My Official Graduation photo enjoying life before Fibromyalgia

Fibromyalgia has educated me

It is now time to consider the deep roots of the question “Do I miss who I was before Fibromyalgia?” considering not the lifestyle I lived but the person I was. Unless you are a complete narcissist, it is not unusual to do a bit of self-reflection here and there, and I have done far more than a bit for most of my adult life.  Now, looking back I am painfully aware that before I started living with Fibromyalgia and saw the reality of how it changed my life I don’t think I was indeed disability aware. I hope to goodness, and I am pretty sure that I have never actually harmed or offended anyone who was living with a disability but in my head, I didn’t completely understand.  I guess I’m saying I was mildly sympathetic but probably not empathetic. As I explained in my post:  I’m not Disabled I’m Chronically Ill I still stand behind that viewpoint. I can do everything I could before I had Fibro I have not lost any abilities they have merely become reduced and unstable in their behaviour. I can still walk but the distance can’t compare, and even day to day the distance varies – you get the idea. However, since I have been a Spoonie, I think I have developed empathy. I no longer just admire those that have won the race but champion all those who battled through heaven and earth just to be in the running!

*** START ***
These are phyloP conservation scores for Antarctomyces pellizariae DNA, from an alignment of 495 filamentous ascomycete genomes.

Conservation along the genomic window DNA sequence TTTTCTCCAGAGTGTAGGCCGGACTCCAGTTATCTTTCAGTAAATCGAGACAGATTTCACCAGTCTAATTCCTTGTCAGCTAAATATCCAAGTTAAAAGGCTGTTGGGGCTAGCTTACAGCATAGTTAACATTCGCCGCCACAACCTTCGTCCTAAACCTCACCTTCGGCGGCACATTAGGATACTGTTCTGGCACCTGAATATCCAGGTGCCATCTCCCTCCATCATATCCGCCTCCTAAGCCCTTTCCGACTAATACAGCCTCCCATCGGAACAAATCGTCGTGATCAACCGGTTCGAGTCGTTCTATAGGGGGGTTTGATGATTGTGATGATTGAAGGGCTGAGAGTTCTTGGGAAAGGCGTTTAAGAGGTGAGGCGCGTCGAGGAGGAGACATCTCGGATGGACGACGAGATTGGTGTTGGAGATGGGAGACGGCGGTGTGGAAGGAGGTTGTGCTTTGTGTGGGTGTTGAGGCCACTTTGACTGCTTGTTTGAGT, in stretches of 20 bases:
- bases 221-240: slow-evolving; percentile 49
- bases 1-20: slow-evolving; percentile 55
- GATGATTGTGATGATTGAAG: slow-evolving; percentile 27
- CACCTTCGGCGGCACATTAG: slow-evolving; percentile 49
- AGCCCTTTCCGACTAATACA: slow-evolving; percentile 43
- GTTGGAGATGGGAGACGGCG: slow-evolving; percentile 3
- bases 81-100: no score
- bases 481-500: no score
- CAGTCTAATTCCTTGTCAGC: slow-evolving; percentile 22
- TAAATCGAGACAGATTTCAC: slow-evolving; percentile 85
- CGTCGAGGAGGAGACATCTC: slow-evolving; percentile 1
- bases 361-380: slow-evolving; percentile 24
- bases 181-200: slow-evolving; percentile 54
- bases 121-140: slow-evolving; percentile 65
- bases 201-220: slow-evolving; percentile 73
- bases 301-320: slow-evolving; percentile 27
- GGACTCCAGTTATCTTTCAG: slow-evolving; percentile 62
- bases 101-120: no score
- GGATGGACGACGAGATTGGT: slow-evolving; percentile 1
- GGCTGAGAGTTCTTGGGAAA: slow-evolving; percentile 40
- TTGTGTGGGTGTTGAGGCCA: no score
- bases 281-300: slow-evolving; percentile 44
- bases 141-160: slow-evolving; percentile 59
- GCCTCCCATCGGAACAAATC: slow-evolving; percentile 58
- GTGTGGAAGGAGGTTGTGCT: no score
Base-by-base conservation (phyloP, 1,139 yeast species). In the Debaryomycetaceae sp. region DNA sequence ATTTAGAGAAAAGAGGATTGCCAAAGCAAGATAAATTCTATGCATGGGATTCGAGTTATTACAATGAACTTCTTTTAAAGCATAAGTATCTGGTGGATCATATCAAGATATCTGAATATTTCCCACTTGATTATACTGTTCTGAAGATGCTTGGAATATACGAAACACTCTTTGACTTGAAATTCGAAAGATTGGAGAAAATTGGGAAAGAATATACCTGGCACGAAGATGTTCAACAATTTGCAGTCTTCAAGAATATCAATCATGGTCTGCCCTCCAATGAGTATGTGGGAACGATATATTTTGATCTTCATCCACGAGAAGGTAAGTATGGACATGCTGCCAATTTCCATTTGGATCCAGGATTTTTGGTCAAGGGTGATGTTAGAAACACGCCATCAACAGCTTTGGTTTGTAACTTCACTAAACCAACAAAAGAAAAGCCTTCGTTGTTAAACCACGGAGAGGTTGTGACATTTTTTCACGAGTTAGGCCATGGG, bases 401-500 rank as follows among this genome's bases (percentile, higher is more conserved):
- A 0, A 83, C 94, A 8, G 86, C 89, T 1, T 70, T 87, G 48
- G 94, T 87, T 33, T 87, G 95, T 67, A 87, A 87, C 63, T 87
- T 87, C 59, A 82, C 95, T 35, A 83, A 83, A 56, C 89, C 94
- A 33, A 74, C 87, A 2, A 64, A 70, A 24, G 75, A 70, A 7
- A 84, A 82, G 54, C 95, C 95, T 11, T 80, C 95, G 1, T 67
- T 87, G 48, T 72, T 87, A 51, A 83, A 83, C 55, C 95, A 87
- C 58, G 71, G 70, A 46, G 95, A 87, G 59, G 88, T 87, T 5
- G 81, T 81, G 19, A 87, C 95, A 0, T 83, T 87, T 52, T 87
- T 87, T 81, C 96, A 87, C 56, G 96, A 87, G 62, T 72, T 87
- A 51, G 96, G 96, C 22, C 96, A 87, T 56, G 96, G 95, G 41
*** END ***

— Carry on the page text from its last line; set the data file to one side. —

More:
So do I miss who I was before Fibromyalgia?

No, I don’t! I miss some of the things I was able to do before, but I am grateful I live in a world with an internet that is getting better and better which enables me to maintain my friendships even if it in a virtual manner. I miss my memory being reliable but I have several things in place to help jog it I am thankful that I have excellent digital skills and fantastic gadgetry to help me live my life. I have discovered a whole world of people who are almost forgotten by the mobile society, people who, like me at times, are beating themselves up for not being able to participate in that world. People who still have skills and passions and big hearts who merely operate at a different pace. I hope to grow these new friendships over time. My biggest regret at this moment in time is that I am not financially contributing and in the first world that is almost a given. I am confident given time my online activity will allow me to (that is why I tend to include a where to buy section if you shop using the link I may receive a small payment especially if it is the first time you’ve shopped there), and that will help me feel whole again. But in all other considerations, I believe Fibro has been a gift rather than a curse and has made me a better human being.
Do drop a comment down below if there is something you would like to question, or maybe if you just found it an interesting read. It is nice to know you are not talking to yourself…